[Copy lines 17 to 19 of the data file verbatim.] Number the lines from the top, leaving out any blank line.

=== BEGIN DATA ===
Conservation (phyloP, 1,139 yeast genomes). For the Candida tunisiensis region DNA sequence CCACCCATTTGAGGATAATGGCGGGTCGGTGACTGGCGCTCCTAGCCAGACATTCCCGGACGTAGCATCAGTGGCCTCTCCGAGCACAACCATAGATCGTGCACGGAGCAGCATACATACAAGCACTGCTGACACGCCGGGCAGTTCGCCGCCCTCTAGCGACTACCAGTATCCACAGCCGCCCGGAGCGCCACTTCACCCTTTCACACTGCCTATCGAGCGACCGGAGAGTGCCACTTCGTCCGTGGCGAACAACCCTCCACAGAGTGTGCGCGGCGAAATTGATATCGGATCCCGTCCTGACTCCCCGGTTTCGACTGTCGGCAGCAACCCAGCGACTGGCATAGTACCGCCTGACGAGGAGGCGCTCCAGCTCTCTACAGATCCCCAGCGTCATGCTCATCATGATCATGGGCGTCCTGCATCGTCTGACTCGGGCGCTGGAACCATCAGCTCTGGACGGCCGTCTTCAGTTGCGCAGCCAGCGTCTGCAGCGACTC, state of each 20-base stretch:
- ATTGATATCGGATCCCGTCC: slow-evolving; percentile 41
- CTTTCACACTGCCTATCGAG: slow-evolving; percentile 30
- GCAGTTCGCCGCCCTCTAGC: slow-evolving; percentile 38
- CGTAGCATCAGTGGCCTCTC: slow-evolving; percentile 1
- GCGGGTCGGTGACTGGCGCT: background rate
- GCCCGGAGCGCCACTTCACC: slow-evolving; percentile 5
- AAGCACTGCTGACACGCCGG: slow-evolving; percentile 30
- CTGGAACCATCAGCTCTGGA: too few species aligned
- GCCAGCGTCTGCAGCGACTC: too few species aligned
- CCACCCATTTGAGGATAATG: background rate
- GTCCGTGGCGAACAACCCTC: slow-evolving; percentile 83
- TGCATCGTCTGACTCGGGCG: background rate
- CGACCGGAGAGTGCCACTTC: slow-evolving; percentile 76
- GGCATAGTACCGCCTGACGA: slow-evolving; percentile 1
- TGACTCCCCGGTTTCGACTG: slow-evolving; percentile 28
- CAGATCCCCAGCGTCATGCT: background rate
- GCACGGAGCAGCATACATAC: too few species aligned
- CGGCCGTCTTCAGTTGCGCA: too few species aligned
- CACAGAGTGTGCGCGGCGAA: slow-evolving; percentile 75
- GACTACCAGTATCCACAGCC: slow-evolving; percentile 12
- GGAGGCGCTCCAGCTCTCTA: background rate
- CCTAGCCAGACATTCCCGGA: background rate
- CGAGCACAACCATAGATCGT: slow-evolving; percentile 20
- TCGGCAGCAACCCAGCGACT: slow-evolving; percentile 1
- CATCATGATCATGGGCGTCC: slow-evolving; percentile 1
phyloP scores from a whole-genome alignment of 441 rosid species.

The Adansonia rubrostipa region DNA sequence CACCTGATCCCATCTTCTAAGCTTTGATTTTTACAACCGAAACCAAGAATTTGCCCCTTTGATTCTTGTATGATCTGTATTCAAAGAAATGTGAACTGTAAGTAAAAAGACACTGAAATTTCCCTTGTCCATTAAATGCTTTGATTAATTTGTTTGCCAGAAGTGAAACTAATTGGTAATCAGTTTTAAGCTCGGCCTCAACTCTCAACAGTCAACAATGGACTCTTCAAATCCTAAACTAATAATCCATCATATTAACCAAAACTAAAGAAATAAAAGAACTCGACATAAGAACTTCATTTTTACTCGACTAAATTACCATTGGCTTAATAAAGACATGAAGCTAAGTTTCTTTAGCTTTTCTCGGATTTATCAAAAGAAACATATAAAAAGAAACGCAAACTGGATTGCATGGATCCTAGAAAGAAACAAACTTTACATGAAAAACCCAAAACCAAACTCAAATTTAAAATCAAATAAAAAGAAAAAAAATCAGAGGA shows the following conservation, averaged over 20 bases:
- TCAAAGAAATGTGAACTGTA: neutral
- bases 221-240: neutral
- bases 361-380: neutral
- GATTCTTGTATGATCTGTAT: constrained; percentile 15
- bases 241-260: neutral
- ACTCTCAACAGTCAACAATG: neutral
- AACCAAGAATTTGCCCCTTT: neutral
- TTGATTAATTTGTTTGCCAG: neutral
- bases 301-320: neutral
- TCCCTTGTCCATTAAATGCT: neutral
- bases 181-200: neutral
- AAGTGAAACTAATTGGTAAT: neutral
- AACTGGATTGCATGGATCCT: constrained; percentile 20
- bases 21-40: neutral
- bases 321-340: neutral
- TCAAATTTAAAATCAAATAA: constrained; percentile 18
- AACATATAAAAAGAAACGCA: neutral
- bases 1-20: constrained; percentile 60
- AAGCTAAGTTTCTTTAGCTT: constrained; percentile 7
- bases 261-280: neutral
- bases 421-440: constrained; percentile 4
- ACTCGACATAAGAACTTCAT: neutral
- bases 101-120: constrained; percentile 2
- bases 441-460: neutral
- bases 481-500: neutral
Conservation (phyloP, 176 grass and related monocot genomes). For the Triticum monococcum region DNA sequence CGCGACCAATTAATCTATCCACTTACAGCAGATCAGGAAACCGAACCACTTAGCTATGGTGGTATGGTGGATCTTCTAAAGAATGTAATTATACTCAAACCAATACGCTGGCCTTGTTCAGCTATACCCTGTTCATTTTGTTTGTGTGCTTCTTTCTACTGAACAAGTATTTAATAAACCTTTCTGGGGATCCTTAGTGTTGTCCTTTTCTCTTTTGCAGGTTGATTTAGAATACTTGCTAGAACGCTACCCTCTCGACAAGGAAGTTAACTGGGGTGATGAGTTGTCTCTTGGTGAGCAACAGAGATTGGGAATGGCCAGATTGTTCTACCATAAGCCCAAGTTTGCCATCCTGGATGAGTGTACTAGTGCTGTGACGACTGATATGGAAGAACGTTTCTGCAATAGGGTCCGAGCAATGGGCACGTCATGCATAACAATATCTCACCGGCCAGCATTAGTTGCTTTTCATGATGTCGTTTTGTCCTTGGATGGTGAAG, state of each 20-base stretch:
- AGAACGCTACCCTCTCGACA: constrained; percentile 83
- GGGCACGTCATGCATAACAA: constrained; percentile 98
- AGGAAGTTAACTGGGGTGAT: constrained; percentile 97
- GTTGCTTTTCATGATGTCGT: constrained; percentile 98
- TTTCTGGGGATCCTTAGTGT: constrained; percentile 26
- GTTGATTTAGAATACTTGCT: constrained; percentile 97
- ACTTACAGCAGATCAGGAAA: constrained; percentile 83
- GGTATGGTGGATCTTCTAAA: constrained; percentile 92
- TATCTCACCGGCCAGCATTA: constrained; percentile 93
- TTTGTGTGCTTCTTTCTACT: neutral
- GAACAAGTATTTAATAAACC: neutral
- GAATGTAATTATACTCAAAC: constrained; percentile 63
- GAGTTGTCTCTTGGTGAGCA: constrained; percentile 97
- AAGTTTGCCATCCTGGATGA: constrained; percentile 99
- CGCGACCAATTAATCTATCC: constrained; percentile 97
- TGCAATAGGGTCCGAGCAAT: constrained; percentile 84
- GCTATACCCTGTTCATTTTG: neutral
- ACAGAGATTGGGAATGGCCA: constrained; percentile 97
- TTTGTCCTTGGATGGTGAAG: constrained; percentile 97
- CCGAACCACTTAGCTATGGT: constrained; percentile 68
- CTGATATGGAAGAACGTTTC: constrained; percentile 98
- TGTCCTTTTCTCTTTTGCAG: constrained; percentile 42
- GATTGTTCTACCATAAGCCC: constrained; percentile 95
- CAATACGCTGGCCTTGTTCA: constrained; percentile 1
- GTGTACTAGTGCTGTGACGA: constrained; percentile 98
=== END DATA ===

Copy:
- CAGATCCCCAGCGTCATGCT: background rate
- GCACGGAGCAGCATACATAC: too few species aligned
- CGGCCGTCTTCAGTTGCGCA: too few species aligned